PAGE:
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Date: Wed, 15 Apr 2015 12:43:35 +0200
From: Dmitry Khovratovich <khovratovich@...il.com>
To: "discussions@...sword-hashing.net" <discussions@...sword-hashing.net>
Subject: Re: [PHC] "Attack on the iterative compression function"

Hi Alexander,

your original interpretation is correct. The idea is that even though
the computation latency may be high, the recomputation latency can be
very low if the attacker stores appropriate intermediate values. This
applies to Lyra2 and other iterative designs.

I guess Percival felt there is an attack of this kind, that is why he
introduced this subblock shuffling. The authors of Lyra2 did the same
after they have seen our attack.This countermeasure helps a bit, but
for small recomputation depth it is not good enough (it is my
feeling), and it adds complexity. Our approach is to avoid this
situation for all, requiring that there simply must not be any
tradeoff attack on the compression function, or, in other words, the
computational latency must be tradeoff-resistant. The Argon2
parallelism that you have mentioned is somewhat unavoidable if we want
this resistance.

The attack, apparently, also applies to yescrypt. I was not sure about
that until you released the pseudo-code, but then I started thinking
about storing the last subblock of each block to break the chain. For
the full attack I would still have to plug yescrypt mode of operation
(and its addressing) into our ranking method.

Your question prompted me to finish the attack, write a small
description, and adapt the ranking algorithm to yescrypt. Here is a
fresh draft:
https://www.cryptolux.org/images/0/0f/Tradeoff_for_Yescrypt.pdf

The consequences are better than for the original Lyra2 due to rather
small number of subblocks and different addressing. Assuming unlimited
parallelism, the time-memory product can be kept the same while the
memory is reduced by the factor of 6.


On Wed, Apr 15, 2015 at 12:39 AM, Solar Designer <solar@...nwall.com> wrote:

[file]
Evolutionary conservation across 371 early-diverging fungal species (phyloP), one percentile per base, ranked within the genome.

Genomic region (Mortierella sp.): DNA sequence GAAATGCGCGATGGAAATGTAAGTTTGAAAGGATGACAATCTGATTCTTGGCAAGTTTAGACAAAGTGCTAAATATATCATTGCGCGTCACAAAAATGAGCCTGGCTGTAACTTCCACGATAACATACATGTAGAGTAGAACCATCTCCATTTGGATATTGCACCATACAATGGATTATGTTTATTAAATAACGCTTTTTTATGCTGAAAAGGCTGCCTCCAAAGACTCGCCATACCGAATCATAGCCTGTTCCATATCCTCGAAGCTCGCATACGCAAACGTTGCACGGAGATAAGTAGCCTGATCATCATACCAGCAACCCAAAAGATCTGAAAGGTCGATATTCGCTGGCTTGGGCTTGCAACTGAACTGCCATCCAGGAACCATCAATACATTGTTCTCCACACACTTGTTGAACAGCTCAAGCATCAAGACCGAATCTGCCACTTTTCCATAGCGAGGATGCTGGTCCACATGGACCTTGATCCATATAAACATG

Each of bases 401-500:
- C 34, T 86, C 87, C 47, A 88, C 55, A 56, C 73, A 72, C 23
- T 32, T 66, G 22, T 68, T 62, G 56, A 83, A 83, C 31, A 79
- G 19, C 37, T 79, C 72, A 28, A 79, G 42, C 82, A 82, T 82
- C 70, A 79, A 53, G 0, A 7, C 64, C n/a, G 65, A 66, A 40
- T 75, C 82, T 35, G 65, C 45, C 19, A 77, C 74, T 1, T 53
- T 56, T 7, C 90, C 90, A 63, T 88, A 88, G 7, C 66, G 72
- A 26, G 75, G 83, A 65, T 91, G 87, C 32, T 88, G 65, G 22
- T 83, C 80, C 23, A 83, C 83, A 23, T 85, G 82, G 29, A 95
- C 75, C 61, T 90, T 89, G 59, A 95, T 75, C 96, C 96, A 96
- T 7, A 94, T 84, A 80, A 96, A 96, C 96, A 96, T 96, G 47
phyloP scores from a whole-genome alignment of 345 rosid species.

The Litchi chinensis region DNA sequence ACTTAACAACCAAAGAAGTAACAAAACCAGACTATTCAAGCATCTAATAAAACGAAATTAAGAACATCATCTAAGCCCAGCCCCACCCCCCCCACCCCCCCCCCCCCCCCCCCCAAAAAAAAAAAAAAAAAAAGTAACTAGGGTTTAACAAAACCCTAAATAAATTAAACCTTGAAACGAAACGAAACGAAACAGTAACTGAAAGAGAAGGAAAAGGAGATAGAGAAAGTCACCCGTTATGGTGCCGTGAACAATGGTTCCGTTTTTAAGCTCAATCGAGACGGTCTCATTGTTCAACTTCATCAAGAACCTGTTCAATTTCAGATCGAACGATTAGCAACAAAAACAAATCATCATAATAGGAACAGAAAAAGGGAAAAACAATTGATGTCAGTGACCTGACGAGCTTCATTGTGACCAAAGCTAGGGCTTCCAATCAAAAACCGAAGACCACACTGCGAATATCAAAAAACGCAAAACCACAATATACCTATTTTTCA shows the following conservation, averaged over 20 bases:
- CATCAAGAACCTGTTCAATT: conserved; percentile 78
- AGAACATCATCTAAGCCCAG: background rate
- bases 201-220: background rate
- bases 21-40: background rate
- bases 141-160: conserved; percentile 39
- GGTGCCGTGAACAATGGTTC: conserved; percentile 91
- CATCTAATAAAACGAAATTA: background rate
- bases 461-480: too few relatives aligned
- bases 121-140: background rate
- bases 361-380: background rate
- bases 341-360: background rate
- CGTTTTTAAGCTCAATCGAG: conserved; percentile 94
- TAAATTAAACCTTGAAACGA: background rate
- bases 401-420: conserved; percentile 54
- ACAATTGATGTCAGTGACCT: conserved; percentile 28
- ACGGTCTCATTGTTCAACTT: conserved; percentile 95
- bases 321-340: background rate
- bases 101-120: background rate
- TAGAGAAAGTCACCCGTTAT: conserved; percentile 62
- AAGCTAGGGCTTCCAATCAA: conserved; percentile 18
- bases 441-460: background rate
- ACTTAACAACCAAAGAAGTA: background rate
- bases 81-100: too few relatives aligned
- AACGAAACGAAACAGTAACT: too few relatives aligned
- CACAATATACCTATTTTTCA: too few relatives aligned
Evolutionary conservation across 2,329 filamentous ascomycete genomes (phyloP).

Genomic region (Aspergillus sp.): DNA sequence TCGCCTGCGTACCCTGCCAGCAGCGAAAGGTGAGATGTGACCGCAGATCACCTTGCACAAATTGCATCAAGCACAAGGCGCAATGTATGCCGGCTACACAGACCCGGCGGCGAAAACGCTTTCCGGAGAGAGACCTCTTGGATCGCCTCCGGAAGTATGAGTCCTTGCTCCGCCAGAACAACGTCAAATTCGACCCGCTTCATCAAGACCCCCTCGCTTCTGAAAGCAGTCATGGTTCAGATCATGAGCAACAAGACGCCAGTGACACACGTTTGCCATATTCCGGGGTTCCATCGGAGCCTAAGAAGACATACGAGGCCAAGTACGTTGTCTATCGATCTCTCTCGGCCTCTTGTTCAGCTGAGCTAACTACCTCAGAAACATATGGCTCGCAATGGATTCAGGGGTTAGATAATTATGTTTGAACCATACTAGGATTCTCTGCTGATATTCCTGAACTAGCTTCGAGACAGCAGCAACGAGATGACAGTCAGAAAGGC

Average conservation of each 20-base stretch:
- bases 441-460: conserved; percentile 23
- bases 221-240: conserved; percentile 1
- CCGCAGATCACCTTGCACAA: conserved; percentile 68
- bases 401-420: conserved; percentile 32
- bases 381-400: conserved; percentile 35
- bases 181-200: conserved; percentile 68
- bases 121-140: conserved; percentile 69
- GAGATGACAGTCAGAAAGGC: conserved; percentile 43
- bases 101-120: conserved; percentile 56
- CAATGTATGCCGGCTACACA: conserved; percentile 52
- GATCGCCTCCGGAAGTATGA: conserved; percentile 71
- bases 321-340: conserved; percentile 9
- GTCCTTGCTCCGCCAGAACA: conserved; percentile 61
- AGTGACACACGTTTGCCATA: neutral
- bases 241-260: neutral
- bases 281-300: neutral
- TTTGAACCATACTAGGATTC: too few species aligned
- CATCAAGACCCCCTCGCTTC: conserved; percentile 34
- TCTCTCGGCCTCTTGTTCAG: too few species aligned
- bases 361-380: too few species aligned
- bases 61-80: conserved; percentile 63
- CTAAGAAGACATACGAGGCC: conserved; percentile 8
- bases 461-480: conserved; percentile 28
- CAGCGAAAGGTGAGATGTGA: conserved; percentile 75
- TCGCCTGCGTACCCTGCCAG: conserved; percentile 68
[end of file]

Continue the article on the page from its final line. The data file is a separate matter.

> On Wed, Apr 15, 2015 at 01:29:30AM +0300, Solar Designer wrote:
>> Dmitry - you claim that "[...] it allows to reduce the memory by the
>> factor of 12 or even higher while still reducing the area-time product."
>> Since table 2.1 only goes to 1/11, for depth 32.8, and you say that "In
>> concrete proposals, s can be 64, 128, 256 and even larger", I guess this
>> "factor of 12" applies to the next column in the table (not shown),
>> where depth would presumably be in the 32.8 to 64 range?  Do I interpret
>> this correctly?
>
> Hmm, probably not correct interpretation.  I was thinking of needing to
> store occasional full blocks anyway, but then the attack doesn't make
> sense.  So this probably corresponds to storage of one sub-block per
> block (and then re-running the whole thing storing 2nd sub-block, etc.),
> and some column in the middle of the table.  Right?
>
> Doesn't appear to apply to yescrypt, because:
>
>> However, the attack would appear to rely not only on the last
>> sub-blocks, but also on occasional full blocks, so I don't see how it'd
>> improve upon the higher-level TMTO attack alone.  The last sub-block of
>> output of each BlockMix_pwxform depends on the entire input block, and
>> if you never store entire blocks then you'd need to restart computation
>> from block 0 in order to reach a block's last sub-block.
>
> Alexander



-- 
Best regards,
Dmitry Khovratovich

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